Many factors affect the premium you will pay for auto insurance.
Each is a statistically based risk for a specific population. The higher the risk associated with a person, the more he or she is likely to pay for coverage. We have elaborated on some of the risk factors below, but there are numerous others, including driver's gender, miles driven per year, purpose for using the vehicle (commuting to work, using for work, leisure only), etc.
- Age: Statistically, drivers under the age of 25 are at greater risk of being in an accident than those over age 25. Drivers between the ages of 50 and 65 generally have the safest records.
- Gender: Women are statistically safer drivers, but that trend is changing as more female drivers get on the road.
- Marital Status: A married person will pay less than a single person with an identical driving record. They are seen as more stable and less likely to file a clailm.
You can think about these factors and determine what you can do to change them in your situation. You may be able to save on insurance based upon these decisions:
- Geography: Where you live makes a big difference -- in some cases, it's the single biggest factor in determining your rates. Folks living in areas with little or no traffic are likely to spend less on insurance than those living in congested cities or suburbs because areas with a lot of traffic tend to see more accidents. Some neighborhoods also have a higher rate of vehicle thefts, which can result in a higher premium. (See how your state car insurance rates compare.)
- Driving Violations: Having an accident or moving violations on your record (speeding tickets, DWI, reckless driving, etc.) put you at a higher risk for accidents and will likely mean a higher premium. Some insurance companies will penalize you for your record for as many as five years from when the incident occurred. However, keep in mind, as your record improves, your premium will get lower.
- Vehicle Type: A cheap car will cost less to insure than that status symbol SUV sitting on 24" rims.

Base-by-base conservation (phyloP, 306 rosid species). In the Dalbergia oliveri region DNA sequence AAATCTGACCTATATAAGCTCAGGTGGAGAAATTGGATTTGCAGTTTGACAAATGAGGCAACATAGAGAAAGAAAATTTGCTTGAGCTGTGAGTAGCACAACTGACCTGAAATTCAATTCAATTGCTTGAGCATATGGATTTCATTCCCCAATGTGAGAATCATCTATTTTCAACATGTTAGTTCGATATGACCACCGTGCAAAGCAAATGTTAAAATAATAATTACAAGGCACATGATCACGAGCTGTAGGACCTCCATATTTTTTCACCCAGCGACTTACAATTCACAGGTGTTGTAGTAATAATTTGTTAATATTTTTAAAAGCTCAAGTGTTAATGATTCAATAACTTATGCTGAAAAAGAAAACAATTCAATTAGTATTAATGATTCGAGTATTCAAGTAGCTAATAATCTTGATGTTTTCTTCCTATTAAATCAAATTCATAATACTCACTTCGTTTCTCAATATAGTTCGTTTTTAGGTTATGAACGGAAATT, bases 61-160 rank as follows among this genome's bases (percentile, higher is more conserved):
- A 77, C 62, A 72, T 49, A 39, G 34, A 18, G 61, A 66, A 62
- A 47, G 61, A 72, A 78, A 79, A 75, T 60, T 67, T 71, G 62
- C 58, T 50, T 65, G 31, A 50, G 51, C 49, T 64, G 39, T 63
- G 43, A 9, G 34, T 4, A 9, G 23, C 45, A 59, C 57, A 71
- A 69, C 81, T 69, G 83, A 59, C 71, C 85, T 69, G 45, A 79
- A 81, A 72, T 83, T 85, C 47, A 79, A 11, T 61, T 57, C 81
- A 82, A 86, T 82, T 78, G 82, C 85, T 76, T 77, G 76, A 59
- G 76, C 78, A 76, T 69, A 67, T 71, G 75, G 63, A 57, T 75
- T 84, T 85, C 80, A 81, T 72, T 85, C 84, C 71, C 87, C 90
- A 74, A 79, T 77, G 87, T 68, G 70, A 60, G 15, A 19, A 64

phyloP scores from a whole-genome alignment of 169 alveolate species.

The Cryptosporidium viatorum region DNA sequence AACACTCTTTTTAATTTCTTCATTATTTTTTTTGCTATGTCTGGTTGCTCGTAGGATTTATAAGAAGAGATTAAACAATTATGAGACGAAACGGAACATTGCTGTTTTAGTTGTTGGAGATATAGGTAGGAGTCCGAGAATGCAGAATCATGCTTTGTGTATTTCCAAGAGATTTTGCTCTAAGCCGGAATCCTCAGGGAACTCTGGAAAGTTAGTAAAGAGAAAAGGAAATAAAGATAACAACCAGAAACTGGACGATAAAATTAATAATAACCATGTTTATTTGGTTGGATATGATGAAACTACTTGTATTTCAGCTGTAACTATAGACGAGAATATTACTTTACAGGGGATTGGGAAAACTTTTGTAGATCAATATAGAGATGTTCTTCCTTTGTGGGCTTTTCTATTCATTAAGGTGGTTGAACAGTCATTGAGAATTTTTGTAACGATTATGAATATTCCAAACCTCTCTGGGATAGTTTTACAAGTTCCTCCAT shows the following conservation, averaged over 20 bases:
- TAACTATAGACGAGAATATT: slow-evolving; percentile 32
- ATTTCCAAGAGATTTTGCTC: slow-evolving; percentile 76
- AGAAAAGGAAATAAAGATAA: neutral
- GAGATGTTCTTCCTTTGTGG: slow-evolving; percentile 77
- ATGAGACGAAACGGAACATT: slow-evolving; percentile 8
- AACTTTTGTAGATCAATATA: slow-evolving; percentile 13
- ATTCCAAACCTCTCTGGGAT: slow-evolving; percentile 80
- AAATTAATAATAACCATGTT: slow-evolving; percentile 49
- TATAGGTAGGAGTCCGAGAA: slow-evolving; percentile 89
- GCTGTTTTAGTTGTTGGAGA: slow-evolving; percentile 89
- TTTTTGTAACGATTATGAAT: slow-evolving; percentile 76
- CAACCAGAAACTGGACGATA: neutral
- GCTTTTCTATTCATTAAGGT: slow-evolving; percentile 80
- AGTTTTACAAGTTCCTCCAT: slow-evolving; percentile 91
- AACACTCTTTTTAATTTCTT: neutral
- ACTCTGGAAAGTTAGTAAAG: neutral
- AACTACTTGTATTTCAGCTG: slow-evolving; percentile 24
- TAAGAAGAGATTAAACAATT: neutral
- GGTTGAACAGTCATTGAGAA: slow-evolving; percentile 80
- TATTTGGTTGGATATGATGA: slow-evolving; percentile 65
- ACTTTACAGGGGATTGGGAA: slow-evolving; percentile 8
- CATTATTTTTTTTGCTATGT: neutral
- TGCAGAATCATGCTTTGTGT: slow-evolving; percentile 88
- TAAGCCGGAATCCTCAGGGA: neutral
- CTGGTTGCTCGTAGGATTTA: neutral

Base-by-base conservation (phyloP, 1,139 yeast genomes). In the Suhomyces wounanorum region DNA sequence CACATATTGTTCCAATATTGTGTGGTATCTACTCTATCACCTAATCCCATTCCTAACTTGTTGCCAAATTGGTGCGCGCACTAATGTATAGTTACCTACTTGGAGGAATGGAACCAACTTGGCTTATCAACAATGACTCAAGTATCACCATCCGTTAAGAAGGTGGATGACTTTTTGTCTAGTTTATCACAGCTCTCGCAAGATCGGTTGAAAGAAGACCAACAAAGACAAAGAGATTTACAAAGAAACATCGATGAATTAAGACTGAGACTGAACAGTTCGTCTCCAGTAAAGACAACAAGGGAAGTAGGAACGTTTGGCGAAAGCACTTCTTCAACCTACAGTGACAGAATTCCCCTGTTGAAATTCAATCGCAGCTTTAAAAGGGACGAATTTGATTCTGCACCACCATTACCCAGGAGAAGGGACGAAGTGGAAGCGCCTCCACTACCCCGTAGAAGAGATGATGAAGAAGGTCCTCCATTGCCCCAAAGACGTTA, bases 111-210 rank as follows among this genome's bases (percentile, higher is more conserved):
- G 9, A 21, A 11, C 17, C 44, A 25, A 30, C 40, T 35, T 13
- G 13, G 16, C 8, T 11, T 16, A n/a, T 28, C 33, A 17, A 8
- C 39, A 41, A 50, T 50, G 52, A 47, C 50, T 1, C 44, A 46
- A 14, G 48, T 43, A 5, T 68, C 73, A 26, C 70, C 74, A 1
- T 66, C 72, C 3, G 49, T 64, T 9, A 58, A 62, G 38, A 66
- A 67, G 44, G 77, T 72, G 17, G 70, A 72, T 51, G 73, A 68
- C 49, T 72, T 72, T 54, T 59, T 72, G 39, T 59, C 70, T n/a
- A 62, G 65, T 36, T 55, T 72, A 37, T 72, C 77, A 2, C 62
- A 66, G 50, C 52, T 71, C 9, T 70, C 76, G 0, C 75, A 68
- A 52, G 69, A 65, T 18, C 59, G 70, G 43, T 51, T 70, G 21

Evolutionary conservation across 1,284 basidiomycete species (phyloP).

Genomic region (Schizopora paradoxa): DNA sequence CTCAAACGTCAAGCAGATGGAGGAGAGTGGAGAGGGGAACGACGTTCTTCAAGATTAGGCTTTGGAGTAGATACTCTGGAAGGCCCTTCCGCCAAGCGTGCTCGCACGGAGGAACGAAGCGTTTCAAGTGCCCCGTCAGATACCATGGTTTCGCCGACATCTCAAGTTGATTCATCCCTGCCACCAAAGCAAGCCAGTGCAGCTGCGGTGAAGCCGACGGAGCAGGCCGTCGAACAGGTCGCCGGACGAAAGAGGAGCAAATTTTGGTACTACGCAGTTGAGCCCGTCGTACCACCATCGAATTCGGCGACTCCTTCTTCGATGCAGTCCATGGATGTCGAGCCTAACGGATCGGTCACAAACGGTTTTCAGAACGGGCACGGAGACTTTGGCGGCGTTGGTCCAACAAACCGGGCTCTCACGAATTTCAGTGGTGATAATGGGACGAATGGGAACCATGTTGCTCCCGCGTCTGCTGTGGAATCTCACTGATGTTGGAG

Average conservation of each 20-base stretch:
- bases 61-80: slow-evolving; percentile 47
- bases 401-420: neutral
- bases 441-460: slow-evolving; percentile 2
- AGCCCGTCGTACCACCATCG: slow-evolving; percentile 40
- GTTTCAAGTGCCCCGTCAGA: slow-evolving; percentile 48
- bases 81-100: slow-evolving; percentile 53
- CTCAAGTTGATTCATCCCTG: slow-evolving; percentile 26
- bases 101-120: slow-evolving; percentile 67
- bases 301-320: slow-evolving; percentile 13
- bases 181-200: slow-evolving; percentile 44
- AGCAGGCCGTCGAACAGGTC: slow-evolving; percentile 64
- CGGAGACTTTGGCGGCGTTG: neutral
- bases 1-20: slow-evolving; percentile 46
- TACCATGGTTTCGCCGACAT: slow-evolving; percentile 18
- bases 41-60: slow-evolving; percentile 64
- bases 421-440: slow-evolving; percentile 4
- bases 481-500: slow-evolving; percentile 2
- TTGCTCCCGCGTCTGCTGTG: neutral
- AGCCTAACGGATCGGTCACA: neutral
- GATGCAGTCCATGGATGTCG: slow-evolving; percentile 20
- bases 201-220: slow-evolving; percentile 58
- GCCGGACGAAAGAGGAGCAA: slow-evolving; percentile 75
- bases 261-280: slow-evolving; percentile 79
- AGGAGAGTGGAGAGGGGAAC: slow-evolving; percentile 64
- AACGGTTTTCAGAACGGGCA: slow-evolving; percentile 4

- Accident Claims: A driving record that is clean and free of accidents will hold far better for you than lots of tickets and/or accidents.
- Credit Rating: Many insurance companies view having a poor, or even no credit history as suggestive of higher risk and thus, charge you a higher premium. Monitor your credit rating free to see if you can get a better score. A better credit score will save on insurance premiums.
- Occupation: Insurers have statistically found a correlation between your occupation and risk. For instance, a newspaper delivery person is most likely a higher risk than the personal banker sitting at their desk all day.
- Education: A higher education can save on your premiums.
- Driving distance to work
- Miles driven each year
- Years of driving experience
- Business use of the vehicle
- Whether or not you currently have auto insurance and how high are your limits
- Theft protection devices (often results in discounts)
- Multiple cars and drivers (another opportunity for discounts)
What can you do right now to make sure you have the lowest premium? Here are the three big ones:
Change your policy by raising your deductibles, excluding a problem driver or by dropping comp and collision.
Change your car. If you're shopping for a new one, take the time to compare rates before you buy. The difference can be hundreds of dollars a year.
Change your insurance company. The difference between companies can be huge -- sometimes thousands of dollars but almost always hundreds -- for identical coverage. The single biggest whack you can take at your rates is simply to shop around.